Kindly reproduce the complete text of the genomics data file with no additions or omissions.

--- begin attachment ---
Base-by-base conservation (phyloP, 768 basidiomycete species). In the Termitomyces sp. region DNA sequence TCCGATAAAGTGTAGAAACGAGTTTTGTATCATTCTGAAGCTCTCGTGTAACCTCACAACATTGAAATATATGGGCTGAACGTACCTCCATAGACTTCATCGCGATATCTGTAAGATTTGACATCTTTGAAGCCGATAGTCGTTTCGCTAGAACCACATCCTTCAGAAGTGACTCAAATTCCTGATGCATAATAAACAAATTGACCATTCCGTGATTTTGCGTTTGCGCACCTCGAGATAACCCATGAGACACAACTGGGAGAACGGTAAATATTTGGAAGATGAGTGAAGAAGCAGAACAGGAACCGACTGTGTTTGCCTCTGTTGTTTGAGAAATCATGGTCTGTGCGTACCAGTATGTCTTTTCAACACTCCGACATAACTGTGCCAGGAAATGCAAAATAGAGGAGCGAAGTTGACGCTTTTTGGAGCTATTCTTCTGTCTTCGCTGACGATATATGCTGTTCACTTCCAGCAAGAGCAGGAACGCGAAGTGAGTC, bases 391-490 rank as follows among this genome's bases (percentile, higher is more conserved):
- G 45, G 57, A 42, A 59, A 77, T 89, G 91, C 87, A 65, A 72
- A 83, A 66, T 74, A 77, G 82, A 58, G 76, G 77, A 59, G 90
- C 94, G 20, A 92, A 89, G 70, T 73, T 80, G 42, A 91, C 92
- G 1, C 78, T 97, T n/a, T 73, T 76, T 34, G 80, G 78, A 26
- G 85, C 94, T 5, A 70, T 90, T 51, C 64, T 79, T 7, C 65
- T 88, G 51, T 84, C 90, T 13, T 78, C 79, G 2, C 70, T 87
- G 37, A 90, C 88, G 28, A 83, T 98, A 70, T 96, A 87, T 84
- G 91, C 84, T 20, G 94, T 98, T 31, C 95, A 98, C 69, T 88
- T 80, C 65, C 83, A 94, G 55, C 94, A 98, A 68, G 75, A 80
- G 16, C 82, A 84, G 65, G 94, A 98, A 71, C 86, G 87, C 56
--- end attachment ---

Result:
Base-by-base conservation (phyloP, 768 basidiomycete species). In the Termitomyces sp. region DNA sequence TCCGATAAAGTGTAGAAACGAGTTTTGTATCATTCTGAAGCTCTCGTGTAACCTCACAACATTGAAATATATGGGCTGAACGTACCTCCATAGACTTCATCGCGATATCTGTAAGATTTGACATCTTTGAAGCCGATAGTCGTTTCGCTAGAACCACATCCTTCAGAAGTGACTCAAATTCCTGATGCATAATAAACAAATTGACCATTCCGTGATTTTGCGTTTGCGCACCTCGAGATAACCCATGAGACACAACTGGGAGAACGGTAAATATTTGGAAGATGAGTGAAGAAGCAGAACAGGAACCGACTGTGTTTGCCTCTGTTGTTTGAGAAATCATGGTCTGTGCGTACCAGTATGTCTTTTCAACACTCCGACATAACTGTGCCAGGAAATGCAAAATAGAGGAGCGAAGTTGACGCTTTTTGGAGCTATTCTTCTGTCTTCGCTGACGATATATGCTGTTCACTTCCAGCAAGAGCAGGAACGCGAAGTGAGTC, bases 391-490 rank as follows among this genome's bases (percentile, higher is more conserved):
- G 45, G 57, A 42, A 59, A 77, T 89, G 91, C 87, A 65, A 72
- A 83, A 66, T 74, A 77, G 82, A 58, G 76, G 77, A 59, G 90
- C 94, G 20, A 92, A 89, G 70, T 73, T 80, G 42, A 91, C 92
- G 1, C 78, T 97, T n/a, T 73, T 76, T 34, G 80, G 78, A 26
- G 85, C 94, T 5, A 70, T 90, T 51, C 64, T 79, T 7, C 65
- T 88, G 51, T 84, C 90, T 13, T 78, C 79, G 2, C 70, T 87
- G 37, A 90, C 88, G 28, A 83, T 98, A 70, T 96, A 87, T 84
- G 91, C 84, T 20, G 94, T 98, T 31, C 95, A 98, C 69, T 88
- T 80, C 65, C 83, A 94, G 55, C 94, A 98, A 68, G 75, A 80
- G 16, C 82, A 84, G 65, G 94, A 98, A 71, C 86, G 87, C 56